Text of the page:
Alaska Communications has upgraded its terrestrial and AKORN submarine networks with Ciena to improve internet access and provide secure, reliable connectivity. The network upgrades will also support demand for mobile broadband services, serve as a cloud enablement platform for Alaska businesses, and allow Alaska Communications to continue offering reliable Unlimited Internet to residents.
AKORN Cable Map
Source: Alaska Communications
With this additional network capacity, customers can take greater advantage of critical applications. For example, this can reduce the amount of time it takes hospitals to share high-imaging files, provide 24/7 connectivity for public health and safety notification systems, and enable large scale data transfer for higher education institutions.
Alaska Communications serves businesses, schools, health care providers, state and local governments and other carriers with the company’s terrestrial and subsea networks. AKORN, the undersea fiber-optic network between Alaska and Oregon, follows a unique, geographically-diverse secondary path, reducing the potential for service disruption.
This upgrade increases network capacity by four times from the Lower 48 to Alaska via Ciena’s GeoMesh solution. With the new scalable, OTN-switched network’s efficient traffic grooming and aggregation capabilities, Alaska Communications can rapidly turn up new services and deliver low-latency, high-capacity, and reliable connectivity, resulting in a superior customer experience.
“Alaska Communications is constantly upgrading our network to improve our customers’ experience. Our collaboration with Ciena is one way that we work to improve connectivity for businesses and consumers in Alaska. This upgrade will give our customers more agile capacity to expand services and leverage the power of our network and the cloud as organizations develop new services, providing businesses with new economic opportunities and supporting critical public safety services,” said Rick Benken, Senior Director, Network Engineering, Strategy and Management, Alaska Communications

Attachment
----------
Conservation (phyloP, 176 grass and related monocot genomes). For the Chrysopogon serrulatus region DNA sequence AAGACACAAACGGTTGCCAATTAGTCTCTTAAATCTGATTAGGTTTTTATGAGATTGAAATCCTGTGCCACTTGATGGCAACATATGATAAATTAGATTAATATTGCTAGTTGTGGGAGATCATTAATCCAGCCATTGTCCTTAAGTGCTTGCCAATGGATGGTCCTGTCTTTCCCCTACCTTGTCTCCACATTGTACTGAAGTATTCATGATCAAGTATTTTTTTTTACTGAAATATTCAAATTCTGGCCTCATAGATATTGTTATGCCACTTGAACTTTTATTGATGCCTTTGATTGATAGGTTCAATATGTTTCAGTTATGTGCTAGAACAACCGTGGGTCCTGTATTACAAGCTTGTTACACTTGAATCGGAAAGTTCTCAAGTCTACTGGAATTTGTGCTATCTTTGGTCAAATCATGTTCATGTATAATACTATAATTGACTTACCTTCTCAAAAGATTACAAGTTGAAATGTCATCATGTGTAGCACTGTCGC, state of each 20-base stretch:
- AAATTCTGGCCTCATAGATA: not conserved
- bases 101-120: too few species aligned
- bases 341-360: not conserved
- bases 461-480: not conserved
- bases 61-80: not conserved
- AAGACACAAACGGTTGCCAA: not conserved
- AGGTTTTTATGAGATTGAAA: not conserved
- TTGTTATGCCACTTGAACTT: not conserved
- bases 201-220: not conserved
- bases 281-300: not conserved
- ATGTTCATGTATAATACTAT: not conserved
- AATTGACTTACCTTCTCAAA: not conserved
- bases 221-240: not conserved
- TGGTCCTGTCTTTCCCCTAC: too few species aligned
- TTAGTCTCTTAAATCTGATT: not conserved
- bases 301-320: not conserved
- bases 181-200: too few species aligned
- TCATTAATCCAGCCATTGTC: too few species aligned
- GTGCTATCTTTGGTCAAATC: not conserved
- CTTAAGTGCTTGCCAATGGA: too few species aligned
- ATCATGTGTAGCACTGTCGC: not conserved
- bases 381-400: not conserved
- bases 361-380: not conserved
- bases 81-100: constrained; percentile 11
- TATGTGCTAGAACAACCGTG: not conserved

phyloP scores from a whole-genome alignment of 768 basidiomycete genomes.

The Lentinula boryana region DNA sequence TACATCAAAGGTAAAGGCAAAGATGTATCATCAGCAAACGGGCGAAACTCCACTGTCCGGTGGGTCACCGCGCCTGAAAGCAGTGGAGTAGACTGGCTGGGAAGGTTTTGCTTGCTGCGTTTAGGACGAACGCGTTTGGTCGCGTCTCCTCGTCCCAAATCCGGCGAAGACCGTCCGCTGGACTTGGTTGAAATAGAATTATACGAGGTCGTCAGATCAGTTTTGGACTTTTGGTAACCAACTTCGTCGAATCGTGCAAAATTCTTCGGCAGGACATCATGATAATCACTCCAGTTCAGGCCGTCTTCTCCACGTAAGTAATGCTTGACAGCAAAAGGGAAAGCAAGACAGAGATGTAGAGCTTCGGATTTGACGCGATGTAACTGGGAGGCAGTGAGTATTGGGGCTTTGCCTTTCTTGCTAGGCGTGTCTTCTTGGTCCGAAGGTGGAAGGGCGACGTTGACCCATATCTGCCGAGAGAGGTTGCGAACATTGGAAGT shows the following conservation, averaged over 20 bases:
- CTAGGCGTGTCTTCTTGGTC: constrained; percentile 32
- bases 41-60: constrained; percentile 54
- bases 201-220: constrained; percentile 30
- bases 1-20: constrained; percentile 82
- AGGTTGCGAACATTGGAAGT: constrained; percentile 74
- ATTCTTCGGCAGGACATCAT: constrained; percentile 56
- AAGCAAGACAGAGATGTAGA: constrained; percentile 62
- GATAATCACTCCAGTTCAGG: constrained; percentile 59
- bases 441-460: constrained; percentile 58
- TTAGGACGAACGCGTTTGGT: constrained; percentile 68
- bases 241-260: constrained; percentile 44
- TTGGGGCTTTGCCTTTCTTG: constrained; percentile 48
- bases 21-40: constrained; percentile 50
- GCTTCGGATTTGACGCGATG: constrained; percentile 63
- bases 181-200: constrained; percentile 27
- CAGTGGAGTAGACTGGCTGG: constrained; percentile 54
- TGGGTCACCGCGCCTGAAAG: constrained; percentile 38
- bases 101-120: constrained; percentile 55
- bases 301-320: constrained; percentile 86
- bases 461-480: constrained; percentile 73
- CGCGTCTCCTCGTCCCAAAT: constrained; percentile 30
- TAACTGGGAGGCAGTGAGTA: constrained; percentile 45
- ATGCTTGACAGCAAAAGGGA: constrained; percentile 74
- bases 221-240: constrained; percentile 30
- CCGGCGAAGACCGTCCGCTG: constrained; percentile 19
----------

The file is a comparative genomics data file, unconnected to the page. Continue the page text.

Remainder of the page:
For Ciena, Ian Clarke, Vice President, Global Submarine Systems commented, “Today’s web-scale tools have allowed application development to move quickly, driving new innovations and, subsequently, bandwidth demand, which creates new challenges for the network. Alaska Communications’ adoption of Ciena’s GeoMesh solution provides the expansive bandwidth, efficiency, and agility needed to deliver an exceptional customer experience in today’s on-demand society.”
ANALYSIS: The “AKORN” (Alaska-Oregon) submarine cable system was supplied on a turnkey basis by Tyco (now TE SubCom) and commissioned by Alaska Communications in 2009 at a cost of US$105M. The system is almost 3,000km long and consists of 4 fiber pairs and 25 undersea repeaters. AKORN was originally designed as a 64λ x 10 Gbit/s wavelength system with a design capacity of 2.56 Tbit/s. Pioneer has no record of any earlier upgrades which means that this upgrade has increased the overall design capacity of the system to around 10 Tbit/s. This yield of additional capacity is close to the norm for a 10 Gbit/s to 100 Gbit/s upgrade on a system of this vintage.
TE SubCom is now operating on a joint marketing basis with Ciena for submarine terminal equipment. It is therefore quite logical that Ciena would win this contract to upgrade a system using TE SubCom’s old 10 Gbit/s technology.
Together with Quintillion’s “Arctic Fibre” submarine cable which will bring another 11 Tbit/s of capacity to Alaska by the end of 2017, Alaska Communications is providing a significant amount of new capacity to a region that has traditionally been underserved. It remains to be seen, however, whether that capacity can be effectively delivered from the cable landing station to the end user in remote towns and communities.
Julian Rawle, Author
Thought leadership articles and commentary on developments related to the subsea fibre optic cable industry can be found here.